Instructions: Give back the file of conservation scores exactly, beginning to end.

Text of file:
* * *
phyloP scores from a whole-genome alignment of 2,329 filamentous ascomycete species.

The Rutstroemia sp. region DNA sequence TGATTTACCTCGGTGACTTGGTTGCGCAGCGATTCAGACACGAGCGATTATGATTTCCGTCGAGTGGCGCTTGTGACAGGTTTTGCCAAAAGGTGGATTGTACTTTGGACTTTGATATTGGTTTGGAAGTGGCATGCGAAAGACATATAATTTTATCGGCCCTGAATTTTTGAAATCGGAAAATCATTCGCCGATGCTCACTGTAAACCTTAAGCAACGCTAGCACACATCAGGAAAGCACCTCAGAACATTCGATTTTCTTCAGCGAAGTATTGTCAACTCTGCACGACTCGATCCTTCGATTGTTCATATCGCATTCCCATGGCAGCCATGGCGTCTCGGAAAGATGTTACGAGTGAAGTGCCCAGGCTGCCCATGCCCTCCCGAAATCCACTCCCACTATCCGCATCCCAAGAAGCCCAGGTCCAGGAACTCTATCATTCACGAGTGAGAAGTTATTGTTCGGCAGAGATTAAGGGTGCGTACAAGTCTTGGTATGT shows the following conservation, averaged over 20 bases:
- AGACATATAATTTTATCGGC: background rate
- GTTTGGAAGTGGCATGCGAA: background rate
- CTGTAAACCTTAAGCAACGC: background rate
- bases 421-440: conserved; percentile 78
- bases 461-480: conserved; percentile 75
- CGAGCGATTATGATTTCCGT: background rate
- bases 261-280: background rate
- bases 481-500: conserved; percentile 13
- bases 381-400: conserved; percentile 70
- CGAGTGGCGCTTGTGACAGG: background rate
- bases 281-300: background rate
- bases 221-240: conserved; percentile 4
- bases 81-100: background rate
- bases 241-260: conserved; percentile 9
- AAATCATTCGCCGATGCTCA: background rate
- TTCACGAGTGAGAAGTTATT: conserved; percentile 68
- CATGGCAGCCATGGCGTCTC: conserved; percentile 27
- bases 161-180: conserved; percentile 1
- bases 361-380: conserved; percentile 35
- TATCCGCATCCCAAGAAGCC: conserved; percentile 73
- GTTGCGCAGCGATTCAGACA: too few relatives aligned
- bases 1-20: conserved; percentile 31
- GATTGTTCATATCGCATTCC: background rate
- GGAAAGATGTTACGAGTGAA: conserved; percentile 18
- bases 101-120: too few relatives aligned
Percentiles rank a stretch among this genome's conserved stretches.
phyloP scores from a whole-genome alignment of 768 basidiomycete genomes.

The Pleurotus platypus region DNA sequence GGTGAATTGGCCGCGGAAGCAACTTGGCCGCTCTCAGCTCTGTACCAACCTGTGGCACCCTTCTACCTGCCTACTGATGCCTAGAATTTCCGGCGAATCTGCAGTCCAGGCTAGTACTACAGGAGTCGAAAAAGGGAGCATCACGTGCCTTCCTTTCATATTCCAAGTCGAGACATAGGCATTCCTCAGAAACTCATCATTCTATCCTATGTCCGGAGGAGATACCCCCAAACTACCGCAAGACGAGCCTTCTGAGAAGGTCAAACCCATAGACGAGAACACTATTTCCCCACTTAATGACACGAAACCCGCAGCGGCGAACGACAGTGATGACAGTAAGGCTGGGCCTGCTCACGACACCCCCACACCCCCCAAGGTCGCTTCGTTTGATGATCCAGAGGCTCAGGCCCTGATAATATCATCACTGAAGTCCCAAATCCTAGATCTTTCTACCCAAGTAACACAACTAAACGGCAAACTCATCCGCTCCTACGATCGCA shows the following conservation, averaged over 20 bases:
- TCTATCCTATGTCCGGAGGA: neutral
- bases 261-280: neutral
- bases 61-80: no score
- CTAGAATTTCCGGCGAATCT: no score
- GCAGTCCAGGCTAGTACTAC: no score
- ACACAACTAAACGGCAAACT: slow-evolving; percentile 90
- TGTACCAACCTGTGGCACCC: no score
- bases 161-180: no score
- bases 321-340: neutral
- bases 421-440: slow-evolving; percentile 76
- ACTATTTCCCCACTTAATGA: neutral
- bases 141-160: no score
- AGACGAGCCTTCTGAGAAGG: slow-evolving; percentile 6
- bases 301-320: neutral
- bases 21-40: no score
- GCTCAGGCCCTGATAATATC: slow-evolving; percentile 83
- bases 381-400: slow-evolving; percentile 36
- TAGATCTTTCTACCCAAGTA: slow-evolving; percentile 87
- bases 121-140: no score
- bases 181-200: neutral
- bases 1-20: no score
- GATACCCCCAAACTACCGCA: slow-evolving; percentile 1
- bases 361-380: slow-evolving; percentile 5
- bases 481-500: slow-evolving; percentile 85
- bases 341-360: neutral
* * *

phyloP scores from a whole-genome alignment of 2,329 filamentous ascomycete species.

The Rutstroemia sp. region DNA sequence TGATTTACCTCGGTGACTTGGTTGCGCAGCGATTCAGACACGAGCGATTATGATTTCCGTCGAGTGGCGCTTGTGACAGGTTTTGCCAAAAGGTGGATTGTACTTTGGACTTTGATATTGGTTTGGAAGTGGCATGCGAAAGACATATAATTTTATCGGCCCTGAATTTTTGAAATCGGAAAATCATTCGCCGATGCTCACTGTAAACCTTAAGCAACGCTAGCACACATCAGGAAAGCACCTCAGAACATTCGATTTTCTTCAGCGAAGTATTGTCAACTCTGCACGACTCGATCCTTCGATTGTTCATATCGCATTCCCATGGCAGCCATGGCGTCTCGGAAAGATGTTACGAGTGAAGTGCCCAGGCTGCCCATGCCCTCCCGAAATCCACTCCCACTATCCGCATCCCAAGAAGCCCAGGTCCAGGAACTCTATCATTCACGAGTGAGAAGTTATTGTTCGGCAGAGATTAAGGGTGCGTACAAGTCTTGGTATGT shows the following conservation, averaged over 20 bases:
- AGACATATAATTTTATCGGC: background rate
- GTTTGGAAGTGGCATGCGAA: background rate
- CTGTAAACCTTAAGCAACGC: background rate
- bases 421-440: conserved; percentile 78
- bases 461-480: conserved; percentile 75
- CGAGCGATTATGATTTCCGT: background rate
- bases 261-280: background rate
- bases 481-500: conserved; percentile 13
- bases 381-400: conserved; percentile 70
- CGAGTGGCGCTTGTGACAGG: background rate
- bases 281-300: background rate
- bases 221-240: conserved; percentile 4
- bases 81-100: background rate
- bases 241-260: conserved; percentile 9
- AAATCATTCGCCGATGCTCA: background rate
- TTCACGAGTGAGAAGTTATT: conserved; percentile 68
- CATGGCAGCCATGGCGTCTC: conserved; percentile 27
- bases 161-180: conserved; percentile 1
- bases 361-380: conserved; percentile 35
- TATCCGCATCCCAAGAAGCC: conserved; percentile 73
- GTTGCGCAGCGATTCAGACA: too few relatives aligned
- bases 1-20: conserved; percentile 31
- GATTGTTCATATCGCATTCC: background rate
- GGAAAGATGTTACGAGTGAA: conserved; percentile 18
- bases 101-120: too few relatives aligned
Percentiles rank a stretch among this genome's conserved stretches.
phyloP scores from a whole-genome alignment of 768 basidiomycete genomes.

The Pleurotus platypus region DNA sequence GGTGAATTGGCCGCGGAAGCAACTTGGCCGCTCTCAGCTCTGTACCAACCTGTGGCACCCTTCTACCTGCCTACTGATGCCTAGAATTTCCGGCGAATCTGCAGTCCAGGCTAGTACTACAGGAGTCGAAAAAGGGAGCATCACGTGCCTTCCTTTCATATTCCAAGTCGAGACATAGGCATTCCTCAGAAACTCATCATTCTATCCTATGTCCGGAGGAGATACCCCCAAACTACCGCAAGACGAGCCTTCTGAGAAGGTCAAACCCATAGACGAGAACACTATTTCCCCACTTAATGACACGAAACCCGCAGCGGCGAACGACAGTGATGACAGTAAGGCTGGGCCTGCTCACGACACCCCCACACCCCCCAAGGTCGCTTCGTTTGATGATCCAGAGGCTCAGGCCCTGATAATATCATCACTGAAGTCCCAAATCCTAGATCTTTCTACCCAAGTAACACAACTAAACGGCAAACTCATCCGCTCCTACGATCGCA shows the following conservation, averaged over 20 bases:
- TCTATCCTATGTCCGGAGGA: neutral
- bases 261-280: neutral
- bases 61-80: no score
- CTAGAATTTCCGGCGAATCT: no score
- GCAGTCCAGGCTAGTACTAC: no score
- ACACAACTAAACGGCAAACT: slow-evolving; percentile 90
- TGTACCAACCTGTGGCACCC: no score
- bases 161-180: no score
- bases 321-340: neutral
- bases 421-440: slow-evolving; percentile 76
- ACTATTTCCCCACTTAATGA: neutral
- bases 141-160: no score
- AGACGAGCCTTCTGAGAAGG: slow-evolving; percentile 6
- bases 301-320: neutral
- bases 21-40: no score
- GCTCAGGCCCTGATAATATC: slow-evolving; percentile 83
- bases 381-400: slow-evolving; percentile 36
- TAGATCTTTCTACCCAAGTA: slow-evolving; percentile 87
- bases 121-140: no score
- bases 181-200: neutral
- bases 1-20: no score
- GATACCCCCAAACTACCGCA: slow-evolving; percentile 1
- bases 361-380: slow-evolving; percentile 5
- bases 481-500: slow-evolving; percentile 85
- bases 341-360: neutral